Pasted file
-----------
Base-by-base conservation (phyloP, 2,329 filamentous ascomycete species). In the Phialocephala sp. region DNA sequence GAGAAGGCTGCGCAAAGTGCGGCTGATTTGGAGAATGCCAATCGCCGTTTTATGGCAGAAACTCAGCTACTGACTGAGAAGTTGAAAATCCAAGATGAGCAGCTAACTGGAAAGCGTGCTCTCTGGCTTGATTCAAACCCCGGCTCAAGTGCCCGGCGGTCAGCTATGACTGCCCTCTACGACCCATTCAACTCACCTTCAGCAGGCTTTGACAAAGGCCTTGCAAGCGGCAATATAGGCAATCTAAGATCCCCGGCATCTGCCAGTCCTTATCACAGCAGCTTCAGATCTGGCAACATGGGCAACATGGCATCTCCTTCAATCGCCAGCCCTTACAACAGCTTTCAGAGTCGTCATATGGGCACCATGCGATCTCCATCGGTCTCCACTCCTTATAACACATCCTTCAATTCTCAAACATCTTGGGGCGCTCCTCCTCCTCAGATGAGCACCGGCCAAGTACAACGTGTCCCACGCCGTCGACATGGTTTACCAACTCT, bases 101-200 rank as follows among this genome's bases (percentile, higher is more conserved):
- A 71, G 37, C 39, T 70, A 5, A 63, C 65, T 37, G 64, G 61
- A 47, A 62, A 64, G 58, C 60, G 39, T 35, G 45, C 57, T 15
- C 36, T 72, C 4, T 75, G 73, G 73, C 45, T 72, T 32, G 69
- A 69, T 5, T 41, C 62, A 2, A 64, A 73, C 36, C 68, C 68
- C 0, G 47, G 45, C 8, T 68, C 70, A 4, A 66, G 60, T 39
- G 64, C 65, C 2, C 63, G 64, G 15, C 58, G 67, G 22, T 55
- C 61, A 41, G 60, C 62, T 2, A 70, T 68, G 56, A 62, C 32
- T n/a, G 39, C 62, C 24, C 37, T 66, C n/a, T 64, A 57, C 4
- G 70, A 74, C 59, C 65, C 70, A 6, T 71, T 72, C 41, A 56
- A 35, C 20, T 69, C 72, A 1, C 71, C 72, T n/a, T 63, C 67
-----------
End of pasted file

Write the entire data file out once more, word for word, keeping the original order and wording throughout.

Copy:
Base-by-base conservation (phyloP, 2,329 filamentous ascomycete species). In the Phialocephala sp. region DNA sequence GAGAAGGCTGCGCAAAGTGCGGCTGATTTGGAGAATGCCAATCGCCGTTTTATGGCAGAAACTCAGCTACTGACTGAGAAGTTGAAAATCCAAGATGAGCAGCTAACTGGAAAGCGTGCTCTCTGGCTTGATTCAAACCCCGGCTCAAGTGCCCGGCGGTCAGCTATGACTGCCCTCTACGACCCATTCAACTCACCTTCAGCAGGCTTTGACAAAGGCCTTGCAAGCGGCAATATAGGCAATCTAAGATCCCCGGCATCTGCCAGTCCTTATCACAGCAGCTTCAGATCTGGCAACATGGGCAACATGGCATCTCCTTCAATCGCCAGCCCTTACAACAGCTTTCAGAGTCGTCATATGGGCACCATGCGATCTCCATCGGTCTCCACTCCTTATAACACATCCTTCAATTCTCAAACATCTTGGGGCGCTCCTCCTCCTCAGATGAGCACCGGCCAAGTACAACGTGTCCCACGCCGTCGACATGGTTTACCAACTCT, bases 101-200 rank as follows among this genome's bases (percentile, higher is more conserved):
- A 71, G 37, C 39, T 70, A 5, A 63, C 65, T 37, G 64, G 61
- A 47, A 62, A 64, G 58, C 60, G 39, T 35, G 45, C 57, T 15
- C 36, T 72, C 4, T 75, G 73, G 73, C 45, T 72, T 32, G 69
- A 69, T 5, T 41, C 62, A 2, A 64, A 73, C 36, C 68, C 68
- C 0, G 47, G 45, C 8, T 68, C 70, A 4, A 66, G 60, T 39
- G 64, C 65, C 2, C 63, G 64, G 15, C 58, G 67, G 22, T 55
- C 61, A 41, G 60, C 62, T 2, A 70, T 68, G 56, A 62, C 32
- T n/a, G 39, C 62, C 24, C 37, T 66, C n/a, T 64, A 57, C 4
- G 70, A 74, C 59, C 65, C 70, A 6, T 71, T 72, C 41, A 56
- A 35, C 20, T 69, C 72, A 1, C 71, C 72, T n/a, T 63, C 67